In Pathfinder, barbarians are still focused around their rage abilities.  However, there are several barbarian archetypes who do not rage, replacing that ability with a different one.  And, of course, all of the other barbarian abilities are also replaced by alternate ones in the many archetypes available to barbarians.  One problem with the class archetype system is, it is very hard to guess which abilities will be replaced with which!  There is no point value set to each individual class ability (nor am I suggesting that there should be).  Instead, it is done on an more crafted basis.  What this means, in practice, is that I might have to read through many, many archetypes in order to get the combination of abilities that works for my character.  Even then, I might have to take an archetype that doesn't really fit, because it is the closest thing I can find.

What I would like to do is to break barbarians down into a few large core components that can be swapped out easily, and without disruption to game balance.  Part of the challenge will be to balance out starting abilities from those that the class only gains access to at later levels.  Otherwise it will be too easy to select only from components that are "front loaded."  Fortunately, this is a problem that Pathfinder has addressed, somewhat, based on feedback from Third Edition D&D.  Because you could multiclass freely, many folks took the opportunity to take a single level of a "front loaded" character, such as the rogue, in Third Edition, before taking all the rest of their levels in a different class.  Pathfinder was written with awareness of that problem, and this should help us in our goal.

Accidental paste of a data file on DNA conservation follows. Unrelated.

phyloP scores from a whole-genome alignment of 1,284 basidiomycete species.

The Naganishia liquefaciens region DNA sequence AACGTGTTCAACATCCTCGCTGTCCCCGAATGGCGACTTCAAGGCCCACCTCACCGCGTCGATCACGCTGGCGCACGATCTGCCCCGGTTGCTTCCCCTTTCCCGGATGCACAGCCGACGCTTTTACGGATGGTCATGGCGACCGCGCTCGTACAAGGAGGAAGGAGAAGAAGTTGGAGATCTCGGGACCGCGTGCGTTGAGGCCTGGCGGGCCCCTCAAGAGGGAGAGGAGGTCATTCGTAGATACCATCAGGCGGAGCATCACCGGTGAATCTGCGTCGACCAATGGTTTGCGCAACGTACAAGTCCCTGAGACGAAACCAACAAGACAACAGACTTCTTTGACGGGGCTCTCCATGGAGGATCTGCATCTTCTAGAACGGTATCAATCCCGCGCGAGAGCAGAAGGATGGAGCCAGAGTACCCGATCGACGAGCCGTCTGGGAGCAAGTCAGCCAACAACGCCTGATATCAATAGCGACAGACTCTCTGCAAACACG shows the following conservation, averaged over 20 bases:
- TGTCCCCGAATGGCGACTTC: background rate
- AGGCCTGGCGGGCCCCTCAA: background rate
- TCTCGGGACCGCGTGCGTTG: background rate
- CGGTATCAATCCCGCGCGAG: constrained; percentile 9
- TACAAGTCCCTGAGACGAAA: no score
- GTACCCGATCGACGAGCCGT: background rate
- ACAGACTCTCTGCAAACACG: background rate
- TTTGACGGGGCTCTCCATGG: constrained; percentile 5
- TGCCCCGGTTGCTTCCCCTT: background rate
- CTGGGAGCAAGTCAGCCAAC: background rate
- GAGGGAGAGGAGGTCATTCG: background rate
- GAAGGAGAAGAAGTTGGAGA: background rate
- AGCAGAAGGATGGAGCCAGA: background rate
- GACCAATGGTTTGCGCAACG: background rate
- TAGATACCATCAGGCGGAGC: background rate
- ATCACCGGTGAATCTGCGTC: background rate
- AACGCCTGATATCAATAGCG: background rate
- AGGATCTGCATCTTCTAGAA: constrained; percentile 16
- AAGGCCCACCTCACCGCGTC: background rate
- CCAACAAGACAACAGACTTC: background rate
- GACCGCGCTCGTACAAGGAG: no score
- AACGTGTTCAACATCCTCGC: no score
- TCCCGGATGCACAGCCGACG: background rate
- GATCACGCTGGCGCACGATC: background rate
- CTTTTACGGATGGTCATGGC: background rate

There are a lot of theories about historical berserkers, but they are generally associated with a warrior taking on the mystical aspect of an animal (a bear, a boar, or a wolf), and wearing the pelt of this animal instead of armor.  This signified that they were as a wild beast on the field, attacking anyone around them without mercy, and heedless of their own defense.  This inspiration is clearly at the forefront of the barbarian class.  Thus, berserker is the aspect of barbarians that focuses on rage in combat.